In some cases, this conversation poses false problems, which concern the nature of the works and the intentions of the artists themselves, who have been able to adapt their role, and already since the 1970s, by bringing this countercultural phenomenon into traditional art circuits.
There are countries where street art has never entered the galleries in the way that other major museums in the world have done, for example China, which recently announced that it will host its first historical retrospective exhibition dedicated to street art and graffiti, on the occasion of Art Basel Hong Kong.

The title of the exhibition is ‘City as Studio’, representative of the mechanism that has overturned the conception of the artist and the evaluation of this type of art by galleries. A process initiated by artists such as Jean-Michel Basquiat and Keith Haring, both of whom are present at the exhibition.
The more than 100 works, created by 30 artists, will be presented at the K11 Art Foundation and have been selected by curator Jeffrey Deitch, a figure who has contributed to the acceptance of street art in the programmes of major museums worldwide thanks to the more than 50 exhibitions he has curated around the world.
“City as Studio” enters the paths of the genre by conveying to visitors the breadth of styles and geographical areas through which different generations have moved. From New York to San Francisco to Brazil, Tokyo and Paris, the exhibition will first and foremost be a historical reflection on graffiti art, thanks to the talents of names such as Fab 5 Freddy , FUTURA, Barry McGee , Mister Cartoon , KAWS and AIKO.

Street Art | Collater.al
China will host its first exhibition dedicated to street art
Art
China will host its first exhibition dedicated to street art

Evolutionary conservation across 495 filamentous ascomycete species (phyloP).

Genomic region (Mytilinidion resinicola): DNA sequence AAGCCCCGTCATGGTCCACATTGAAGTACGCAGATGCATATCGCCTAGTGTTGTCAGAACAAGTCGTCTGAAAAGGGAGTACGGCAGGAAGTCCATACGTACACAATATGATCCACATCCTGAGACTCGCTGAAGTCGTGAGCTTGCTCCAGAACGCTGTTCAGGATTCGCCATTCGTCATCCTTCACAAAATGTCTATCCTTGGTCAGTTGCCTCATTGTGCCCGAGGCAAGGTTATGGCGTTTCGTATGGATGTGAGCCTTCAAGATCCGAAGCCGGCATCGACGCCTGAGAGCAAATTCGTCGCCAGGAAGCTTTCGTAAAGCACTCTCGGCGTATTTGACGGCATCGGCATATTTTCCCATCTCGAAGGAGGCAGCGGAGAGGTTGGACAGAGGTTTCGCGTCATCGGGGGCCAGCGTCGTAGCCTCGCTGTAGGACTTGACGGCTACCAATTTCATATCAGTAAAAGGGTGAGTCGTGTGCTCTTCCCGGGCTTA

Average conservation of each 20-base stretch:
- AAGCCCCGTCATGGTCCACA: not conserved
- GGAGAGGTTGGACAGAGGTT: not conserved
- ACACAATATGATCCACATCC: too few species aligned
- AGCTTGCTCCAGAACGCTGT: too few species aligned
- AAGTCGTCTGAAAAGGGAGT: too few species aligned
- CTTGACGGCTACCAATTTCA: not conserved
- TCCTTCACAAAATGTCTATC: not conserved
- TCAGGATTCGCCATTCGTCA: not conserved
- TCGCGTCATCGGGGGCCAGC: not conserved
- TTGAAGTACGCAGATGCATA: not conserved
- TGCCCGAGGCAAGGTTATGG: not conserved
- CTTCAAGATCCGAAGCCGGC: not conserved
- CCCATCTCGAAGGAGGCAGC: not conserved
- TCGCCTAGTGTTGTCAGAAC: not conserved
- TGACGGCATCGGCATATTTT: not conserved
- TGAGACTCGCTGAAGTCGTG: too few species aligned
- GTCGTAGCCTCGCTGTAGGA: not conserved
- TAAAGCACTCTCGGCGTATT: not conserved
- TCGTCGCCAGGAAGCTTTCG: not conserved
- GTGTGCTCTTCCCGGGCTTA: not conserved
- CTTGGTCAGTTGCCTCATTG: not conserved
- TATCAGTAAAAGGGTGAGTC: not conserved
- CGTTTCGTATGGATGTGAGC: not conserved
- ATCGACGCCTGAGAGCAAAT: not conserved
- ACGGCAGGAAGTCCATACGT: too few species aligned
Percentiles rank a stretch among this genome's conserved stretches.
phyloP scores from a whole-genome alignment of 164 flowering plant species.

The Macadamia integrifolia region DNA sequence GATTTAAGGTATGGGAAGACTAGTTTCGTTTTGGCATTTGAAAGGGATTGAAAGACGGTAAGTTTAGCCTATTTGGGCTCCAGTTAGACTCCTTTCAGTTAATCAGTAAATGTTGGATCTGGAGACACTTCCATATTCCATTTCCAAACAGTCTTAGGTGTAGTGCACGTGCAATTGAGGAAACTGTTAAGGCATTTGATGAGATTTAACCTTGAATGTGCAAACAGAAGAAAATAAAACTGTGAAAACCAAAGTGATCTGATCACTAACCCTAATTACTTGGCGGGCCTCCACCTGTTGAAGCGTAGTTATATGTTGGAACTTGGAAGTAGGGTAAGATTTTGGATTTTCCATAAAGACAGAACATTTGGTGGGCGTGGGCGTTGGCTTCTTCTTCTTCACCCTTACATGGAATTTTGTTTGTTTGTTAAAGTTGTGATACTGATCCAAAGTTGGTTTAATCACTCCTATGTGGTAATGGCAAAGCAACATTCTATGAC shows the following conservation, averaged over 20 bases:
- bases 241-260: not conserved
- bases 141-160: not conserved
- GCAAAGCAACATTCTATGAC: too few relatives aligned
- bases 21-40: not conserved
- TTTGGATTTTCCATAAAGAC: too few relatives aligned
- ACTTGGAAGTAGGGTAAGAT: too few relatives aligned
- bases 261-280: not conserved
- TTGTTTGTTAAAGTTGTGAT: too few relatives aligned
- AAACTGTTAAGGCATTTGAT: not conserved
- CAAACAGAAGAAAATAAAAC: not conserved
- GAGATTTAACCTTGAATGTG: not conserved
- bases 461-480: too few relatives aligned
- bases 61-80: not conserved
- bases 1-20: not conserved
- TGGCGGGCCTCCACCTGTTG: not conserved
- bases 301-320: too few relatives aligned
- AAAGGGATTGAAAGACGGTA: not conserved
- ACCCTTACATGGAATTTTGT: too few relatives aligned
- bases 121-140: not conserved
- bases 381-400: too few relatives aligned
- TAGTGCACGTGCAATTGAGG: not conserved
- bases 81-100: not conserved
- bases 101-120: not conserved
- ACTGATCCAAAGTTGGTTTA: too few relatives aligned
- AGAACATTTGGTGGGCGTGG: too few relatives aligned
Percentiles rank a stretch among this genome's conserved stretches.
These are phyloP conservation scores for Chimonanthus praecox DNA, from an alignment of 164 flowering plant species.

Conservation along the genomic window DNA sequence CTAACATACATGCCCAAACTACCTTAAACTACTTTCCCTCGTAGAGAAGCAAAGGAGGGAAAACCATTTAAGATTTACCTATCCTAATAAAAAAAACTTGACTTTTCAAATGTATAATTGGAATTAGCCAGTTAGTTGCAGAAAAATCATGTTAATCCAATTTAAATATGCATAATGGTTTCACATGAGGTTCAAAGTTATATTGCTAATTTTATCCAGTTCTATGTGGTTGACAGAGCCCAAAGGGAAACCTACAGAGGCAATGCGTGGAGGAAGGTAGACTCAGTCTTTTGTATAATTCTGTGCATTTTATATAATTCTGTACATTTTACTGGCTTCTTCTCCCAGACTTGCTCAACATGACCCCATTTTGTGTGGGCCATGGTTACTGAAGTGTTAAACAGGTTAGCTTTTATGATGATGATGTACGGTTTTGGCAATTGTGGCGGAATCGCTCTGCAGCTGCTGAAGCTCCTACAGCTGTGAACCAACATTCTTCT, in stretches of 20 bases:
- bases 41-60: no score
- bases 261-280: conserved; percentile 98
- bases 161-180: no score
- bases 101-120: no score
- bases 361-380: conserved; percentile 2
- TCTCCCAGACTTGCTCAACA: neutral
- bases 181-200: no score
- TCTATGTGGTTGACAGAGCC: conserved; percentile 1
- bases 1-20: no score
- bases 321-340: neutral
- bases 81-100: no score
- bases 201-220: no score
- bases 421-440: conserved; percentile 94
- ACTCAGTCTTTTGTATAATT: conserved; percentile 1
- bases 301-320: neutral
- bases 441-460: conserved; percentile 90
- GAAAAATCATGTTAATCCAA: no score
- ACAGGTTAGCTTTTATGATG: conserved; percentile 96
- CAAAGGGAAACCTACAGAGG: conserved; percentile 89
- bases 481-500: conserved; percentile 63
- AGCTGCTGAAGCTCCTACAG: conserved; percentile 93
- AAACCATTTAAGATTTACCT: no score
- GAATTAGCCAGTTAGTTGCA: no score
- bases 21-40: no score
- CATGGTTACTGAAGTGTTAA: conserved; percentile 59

China will host its first exhibition dedicated to street art
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“Dark art with bright colors”: Other World’s Crypto Art

“Dark art with bright colors”: Other World’s Crypto Art

Tommaso Berra · 7 hours ago · Art

The landscape of crypto artists is populated, and the name we highlight today is that of Other World, an artist from Los Angeles who manages to define a world that, to use his words, could be described as “psychedelic and surreal”.
The surrealism of his compositions is in the choice of subjects and group scenes, taken from the long tradition of Renaissance and Romantic painting and frescoes, in which historical and religious subjects form large dynamic compositions full of pathos. The psychedelia is linked more to the style with which Other World chooses to cite these references, resorting to highlighter colours completely detached from the background landscapes.

The result that is created is that of a strong contrast both stylistic and thematic, as well as a gloominess that is often given by certain details inserted by the artist such as the destructive fire, the dark skies and the faces of the characters, black with a frightening Venom smile.
To use Other World’s words again, it is “a dark but brightly coloured art”, combining a peculiar technique – a combination of collage and illustration for a digital work – and a high citationism that creates originality in the Crypto Art scene.
The quotation helps the artist not to have to explain too much, not to emphasise the didactic component of the works, leaving the task to the context, the background and gestures that have become familiar thanks to art history. Play and colour are the artist’s share of freedom of interpretation, which he invites us to take, before history and before symbols that are often considered untouchable.

Other World | Collater.al
Other World | Collater.al
Other World | Collater.al
Other World | Collater.al
Other World | Collater.al
“Dark art with bright colors”: Other World’s Crypto Art
Art
“Dark art with bright colors”: Other World’s Crypto Art
“Dark art with bright colors”: Other World’s Crypto Art
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Johan Deckmann’s ironic and sentimental self-help books

Johan Deckmann’s ironic and sentimental self-help books